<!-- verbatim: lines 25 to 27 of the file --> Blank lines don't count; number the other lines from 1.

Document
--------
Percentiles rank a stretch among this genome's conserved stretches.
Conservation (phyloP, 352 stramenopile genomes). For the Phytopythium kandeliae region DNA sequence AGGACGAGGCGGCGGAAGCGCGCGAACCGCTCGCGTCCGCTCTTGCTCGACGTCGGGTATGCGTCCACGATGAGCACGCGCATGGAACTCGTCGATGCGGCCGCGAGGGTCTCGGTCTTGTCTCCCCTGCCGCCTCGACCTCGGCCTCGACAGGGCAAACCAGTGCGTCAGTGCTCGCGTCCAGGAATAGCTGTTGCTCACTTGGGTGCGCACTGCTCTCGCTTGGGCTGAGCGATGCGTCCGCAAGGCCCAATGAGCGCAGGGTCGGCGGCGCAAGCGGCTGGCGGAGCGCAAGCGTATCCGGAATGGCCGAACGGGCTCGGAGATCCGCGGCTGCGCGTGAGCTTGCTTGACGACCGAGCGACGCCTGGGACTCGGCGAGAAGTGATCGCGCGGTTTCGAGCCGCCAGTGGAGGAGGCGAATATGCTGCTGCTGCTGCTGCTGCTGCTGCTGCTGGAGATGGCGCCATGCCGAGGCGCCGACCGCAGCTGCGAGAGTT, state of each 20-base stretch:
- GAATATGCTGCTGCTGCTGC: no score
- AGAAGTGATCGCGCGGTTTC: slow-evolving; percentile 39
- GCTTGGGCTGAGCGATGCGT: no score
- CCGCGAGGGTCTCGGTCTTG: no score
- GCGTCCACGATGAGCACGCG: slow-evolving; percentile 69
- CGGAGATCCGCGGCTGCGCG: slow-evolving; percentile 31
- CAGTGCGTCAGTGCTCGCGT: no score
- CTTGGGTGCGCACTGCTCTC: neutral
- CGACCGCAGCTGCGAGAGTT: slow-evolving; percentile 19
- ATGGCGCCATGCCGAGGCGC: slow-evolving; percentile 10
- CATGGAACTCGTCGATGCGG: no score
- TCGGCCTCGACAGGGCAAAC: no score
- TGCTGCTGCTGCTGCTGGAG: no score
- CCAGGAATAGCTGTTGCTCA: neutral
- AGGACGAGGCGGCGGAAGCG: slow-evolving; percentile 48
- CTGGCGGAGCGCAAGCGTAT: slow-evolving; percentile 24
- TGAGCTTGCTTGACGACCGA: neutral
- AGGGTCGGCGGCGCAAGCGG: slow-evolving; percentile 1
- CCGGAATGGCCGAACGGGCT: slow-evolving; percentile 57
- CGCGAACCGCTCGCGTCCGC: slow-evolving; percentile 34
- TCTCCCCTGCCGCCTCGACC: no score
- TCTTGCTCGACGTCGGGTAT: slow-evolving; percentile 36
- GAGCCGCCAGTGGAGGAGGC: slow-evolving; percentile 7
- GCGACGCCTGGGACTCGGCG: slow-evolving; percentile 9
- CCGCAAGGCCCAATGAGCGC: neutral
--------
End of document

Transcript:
- GAGCCGCCAGTGGAGGAGGC: slow-evolving; percentile 7
- GCGACGCCTGGGACTCGGCG: slow-evolving; percentile 9
- CCGCAAGGCCCAATGAGCGC: neutral